this book is charming as balls.
to me, there’s a hairsbreadth difference between “charming” and “trying too damn hard to be charming.” i have no patience for cutesy or twee, but i appreciate “cute” more than most adults. the distinction is a personal one, by which i mean “specific to me” and not “private,” and it’s inconsistent – i never know what my response will be to things like this book, which is a quirky adventure/love story with a fantasy/dystopian angle.
but it totally worked for me. and i’m still trying to understand why.
the YA i usually favor tends to involves survival elements. i like post-apocalyptic scenarios, zombies, dystopian “grouping” books (think factions, think districts), and even just “lost in the wilderness” situations. and i am willing to overlook the social simplifications that dominate those books as part of the unspoken agreement between reader-of-YA and author-of-YA; worldbuilding corners are frequently cut, science doesn’t always make sense, and you just have to allow yourself to accept that certain things aren’t going to be logical and details will be sacrificed for pacing or focus. YA tends to be faster-paced than most adult lit, and to properly enjoy it, you have to just get caught up in the momentum of the story and don’t ask questions. you also have to accept that there will invariably be a romance element. for me, these are usually the weakest bits in these types of books, because they distract from the flow and what, to me, is the more interesting storyline. i tend to skim over all the perfunctory sexual tension and the limpid gazes in order to get back to the peril, because that’s why i showed up – for the peril.
but this book is pretty much a straight-up love story. sure, there’s action, but the motivation?? the central conflict??? it’s getting back A LIGHTER from a pack of feral kids and their pack of tarsiers. that’s mindblowing, to me, that something so trivial is the impetus for the action. sure, the lighter has deep sentimental value, but it’s shocking that this is what drives the action. but this story is about the journey, and the impetus for the journey is less relevant than in most books.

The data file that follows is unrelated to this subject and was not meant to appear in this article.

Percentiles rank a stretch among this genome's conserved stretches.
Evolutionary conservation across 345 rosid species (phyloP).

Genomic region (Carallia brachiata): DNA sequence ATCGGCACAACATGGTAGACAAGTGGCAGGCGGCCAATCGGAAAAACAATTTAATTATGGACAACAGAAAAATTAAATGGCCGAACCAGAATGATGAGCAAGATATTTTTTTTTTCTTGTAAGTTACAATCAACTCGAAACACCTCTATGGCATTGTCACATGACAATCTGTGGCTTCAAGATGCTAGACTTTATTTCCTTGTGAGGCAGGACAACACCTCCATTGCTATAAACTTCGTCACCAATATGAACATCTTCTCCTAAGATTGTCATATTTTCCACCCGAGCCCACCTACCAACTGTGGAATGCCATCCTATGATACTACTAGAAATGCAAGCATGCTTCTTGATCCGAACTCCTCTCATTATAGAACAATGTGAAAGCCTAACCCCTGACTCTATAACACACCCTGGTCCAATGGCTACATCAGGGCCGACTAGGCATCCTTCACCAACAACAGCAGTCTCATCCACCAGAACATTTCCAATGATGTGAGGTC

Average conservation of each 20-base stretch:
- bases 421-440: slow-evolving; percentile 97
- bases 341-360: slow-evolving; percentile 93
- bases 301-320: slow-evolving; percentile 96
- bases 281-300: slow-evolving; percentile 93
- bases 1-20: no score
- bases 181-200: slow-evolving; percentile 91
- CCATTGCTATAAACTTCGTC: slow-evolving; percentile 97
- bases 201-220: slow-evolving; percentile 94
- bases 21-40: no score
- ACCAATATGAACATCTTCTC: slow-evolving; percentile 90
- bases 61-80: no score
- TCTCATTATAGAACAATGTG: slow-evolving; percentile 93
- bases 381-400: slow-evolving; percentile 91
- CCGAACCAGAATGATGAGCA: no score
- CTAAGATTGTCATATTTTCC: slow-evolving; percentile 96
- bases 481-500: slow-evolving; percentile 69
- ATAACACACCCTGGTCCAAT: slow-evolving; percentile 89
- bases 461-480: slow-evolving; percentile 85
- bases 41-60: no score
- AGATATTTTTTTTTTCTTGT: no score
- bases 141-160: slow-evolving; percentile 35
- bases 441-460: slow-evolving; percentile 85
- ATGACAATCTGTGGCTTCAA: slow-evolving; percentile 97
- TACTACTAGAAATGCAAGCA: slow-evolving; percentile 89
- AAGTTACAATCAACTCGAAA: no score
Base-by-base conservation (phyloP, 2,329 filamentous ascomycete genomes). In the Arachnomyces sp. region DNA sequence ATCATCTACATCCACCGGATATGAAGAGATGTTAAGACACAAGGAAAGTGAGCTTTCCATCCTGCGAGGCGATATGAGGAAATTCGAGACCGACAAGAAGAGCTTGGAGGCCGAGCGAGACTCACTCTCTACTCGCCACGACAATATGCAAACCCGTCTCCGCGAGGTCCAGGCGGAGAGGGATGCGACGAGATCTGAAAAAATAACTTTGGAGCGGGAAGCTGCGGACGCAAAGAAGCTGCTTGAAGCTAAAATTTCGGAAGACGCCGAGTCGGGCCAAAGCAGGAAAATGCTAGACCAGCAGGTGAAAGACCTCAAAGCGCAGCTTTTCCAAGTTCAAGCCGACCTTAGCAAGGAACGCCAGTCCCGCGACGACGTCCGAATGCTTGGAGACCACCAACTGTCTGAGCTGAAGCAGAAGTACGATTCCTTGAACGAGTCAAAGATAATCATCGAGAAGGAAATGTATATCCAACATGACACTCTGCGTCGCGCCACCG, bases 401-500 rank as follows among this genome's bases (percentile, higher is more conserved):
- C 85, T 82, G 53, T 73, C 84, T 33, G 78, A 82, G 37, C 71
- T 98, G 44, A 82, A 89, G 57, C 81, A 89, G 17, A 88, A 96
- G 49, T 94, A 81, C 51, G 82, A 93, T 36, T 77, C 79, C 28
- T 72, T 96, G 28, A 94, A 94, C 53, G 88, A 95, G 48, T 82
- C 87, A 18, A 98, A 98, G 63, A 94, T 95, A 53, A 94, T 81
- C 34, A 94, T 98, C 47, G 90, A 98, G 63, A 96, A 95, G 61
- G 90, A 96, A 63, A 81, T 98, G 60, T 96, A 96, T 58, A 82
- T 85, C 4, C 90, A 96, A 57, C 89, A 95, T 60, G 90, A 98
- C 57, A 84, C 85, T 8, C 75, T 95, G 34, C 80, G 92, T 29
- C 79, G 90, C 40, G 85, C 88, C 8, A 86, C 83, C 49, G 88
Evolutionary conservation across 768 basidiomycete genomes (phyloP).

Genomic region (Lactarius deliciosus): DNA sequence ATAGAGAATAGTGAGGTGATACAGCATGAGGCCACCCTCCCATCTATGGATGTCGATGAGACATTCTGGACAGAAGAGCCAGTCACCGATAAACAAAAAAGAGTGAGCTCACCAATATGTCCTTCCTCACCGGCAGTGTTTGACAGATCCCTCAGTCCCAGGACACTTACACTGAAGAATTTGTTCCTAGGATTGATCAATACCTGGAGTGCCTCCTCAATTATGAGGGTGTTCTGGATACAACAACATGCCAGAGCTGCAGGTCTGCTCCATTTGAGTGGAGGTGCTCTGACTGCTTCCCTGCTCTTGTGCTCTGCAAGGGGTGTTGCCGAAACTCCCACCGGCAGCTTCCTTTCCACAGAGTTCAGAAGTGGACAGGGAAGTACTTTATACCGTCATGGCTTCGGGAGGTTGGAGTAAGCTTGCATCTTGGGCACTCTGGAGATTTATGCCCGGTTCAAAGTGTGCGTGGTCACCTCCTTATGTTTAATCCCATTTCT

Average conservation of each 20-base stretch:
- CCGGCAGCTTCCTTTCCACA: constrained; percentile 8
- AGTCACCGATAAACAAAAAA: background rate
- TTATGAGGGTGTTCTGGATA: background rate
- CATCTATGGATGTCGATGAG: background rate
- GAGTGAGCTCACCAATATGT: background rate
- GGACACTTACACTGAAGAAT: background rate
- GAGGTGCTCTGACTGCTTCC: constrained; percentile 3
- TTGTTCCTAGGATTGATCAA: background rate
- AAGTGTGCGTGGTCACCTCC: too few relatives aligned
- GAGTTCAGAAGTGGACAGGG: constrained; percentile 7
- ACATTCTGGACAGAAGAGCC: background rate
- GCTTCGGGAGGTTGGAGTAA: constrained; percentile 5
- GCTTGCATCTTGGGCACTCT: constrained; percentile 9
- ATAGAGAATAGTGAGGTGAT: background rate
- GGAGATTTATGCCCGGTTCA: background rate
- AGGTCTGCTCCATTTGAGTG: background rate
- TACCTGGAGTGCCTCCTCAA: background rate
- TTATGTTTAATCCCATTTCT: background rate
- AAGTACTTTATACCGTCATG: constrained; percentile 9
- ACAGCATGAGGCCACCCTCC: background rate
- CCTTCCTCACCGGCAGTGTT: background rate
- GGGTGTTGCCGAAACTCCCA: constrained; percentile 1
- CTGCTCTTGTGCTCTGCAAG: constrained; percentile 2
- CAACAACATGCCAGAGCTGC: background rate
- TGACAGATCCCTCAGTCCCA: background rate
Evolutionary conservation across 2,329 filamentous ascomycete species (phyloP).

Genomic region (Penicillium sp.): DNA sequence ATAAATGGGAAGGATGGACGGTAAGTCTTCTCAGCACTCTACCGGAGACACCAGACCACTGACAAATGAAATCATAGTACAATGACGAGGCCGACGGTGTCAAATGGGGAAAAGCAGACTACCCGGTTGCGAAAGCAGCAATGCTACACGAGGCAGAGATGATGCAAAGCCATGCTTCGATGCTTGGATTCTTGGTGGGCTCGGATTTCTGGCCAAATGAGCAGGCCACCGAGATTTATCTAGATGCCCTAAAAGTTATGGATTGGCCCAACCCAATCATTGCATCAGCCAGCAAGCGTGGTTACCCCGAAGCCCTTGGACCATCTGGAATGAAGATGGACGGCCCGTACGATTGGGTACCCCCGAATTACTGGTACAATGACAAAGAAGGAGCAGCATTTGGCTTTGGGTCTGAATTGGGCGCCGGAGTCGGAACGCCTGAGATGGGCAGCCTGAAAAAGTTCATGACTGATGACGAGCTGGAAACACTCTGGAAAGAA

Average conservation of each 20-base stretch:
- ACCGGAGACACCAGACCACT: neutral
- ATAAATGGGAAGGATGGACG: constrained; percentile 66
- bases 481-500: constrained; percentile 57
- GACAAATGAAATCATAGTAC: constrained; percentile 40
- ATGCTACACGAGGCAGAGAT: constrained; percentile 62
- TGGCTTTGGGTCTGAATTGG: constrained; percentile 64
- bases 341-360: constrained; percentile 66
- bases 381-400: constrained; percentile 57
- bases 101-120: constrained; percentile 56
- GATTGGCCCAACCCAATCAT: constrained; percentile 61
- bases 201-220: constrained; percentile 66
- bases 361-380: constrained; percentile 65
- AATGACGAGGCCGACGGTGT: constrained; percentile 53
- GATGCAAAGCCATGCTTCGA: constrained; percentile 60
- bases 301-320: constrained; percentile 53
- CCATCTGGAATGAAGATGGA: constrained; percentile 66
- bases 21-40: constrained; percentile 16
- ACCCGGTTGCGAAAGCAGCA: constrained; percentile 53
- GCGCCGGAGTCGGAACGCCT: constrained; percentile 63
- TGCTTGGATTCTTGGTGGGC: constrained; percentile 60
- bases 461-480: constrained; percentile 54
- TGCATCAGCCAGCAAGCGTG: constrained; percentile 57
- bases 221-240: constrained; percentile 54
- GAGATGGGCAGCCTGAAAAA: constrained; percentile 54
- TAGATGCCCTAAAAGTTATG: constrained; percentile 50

this is a love story that is actually about falling in love. the reason i skim the romance scenes in dysto-YA is because they always seem to be tacked-on afterthoughts. characters fall in love because of their proximity to one another and not because of any specific merits their love object embodies. oftentimes it seems like the author consults a YA checklist that demands “well, gotta have a love triangle in there somewhere!” and it never seems convincing. but this one is very focused on the process of falling in love. yes, there is immediate physical attraction, but as the night wears on and wolfboy and wildgirl flit from one bizarre scenario to another, their feelings for each other deepen in a way that feels earned through observation and experience and lighthearted banter. they are just two kids hanging out, sharing their stories, being their goofy-yet-troubled selves without putting on airs or trying to be attractive for each other.
I can’t believe how funny she is. I’ve hit the jackpot here. If I was a different person, if my life was less complicated, if I had more to offer her than just sadness, if I didn’t feel so tired from the weight of the entire world pressing down on me, then this would be the moment I would try to kiss her.
the thing to note about that is – although wildgirl frequently is funny, in the scene inspiring that thought, she isn’t being particularly funny, which makes it abundantly clear that wolfboy is already smitten and seeing her through his love-goggles. and if that isn’t a universal truth, i don’t know what is.
and reading that quote over now, it does strike me as a little gratingly emo, but that’s not the overall takeaway from the book. in a town without sunlight, where both characters have legitimate problems and damage, the story is ultimately hopeful and resilient, and their being drawn to each other makes sense and is lovely. they never lose themselves in each other, but they shore each other up in ways that strengthen and complement instead of consume their individual personalities.
i know i haven’t said much about the world in which they live, because i think that would make it sound a little too crazypants. that thing i said before about science?? yeah, you gotta do some realigning of your understanding of how the sun works and you have to enter into this bizarro-world with a clear heart and an accepting attitude. because it’s magical and whimsical, but it’s wholly worth it to watch these two characters interact. it definitely toes the line and nearly veers into “too much,” but i think it always pulls back before that tipping point and remains just this side of charming and refreshing.
i need to get my hands on the sequel somehow, because i can’t wait to see what happens after the events of this one tease of a night.
also, more tarsiers, please!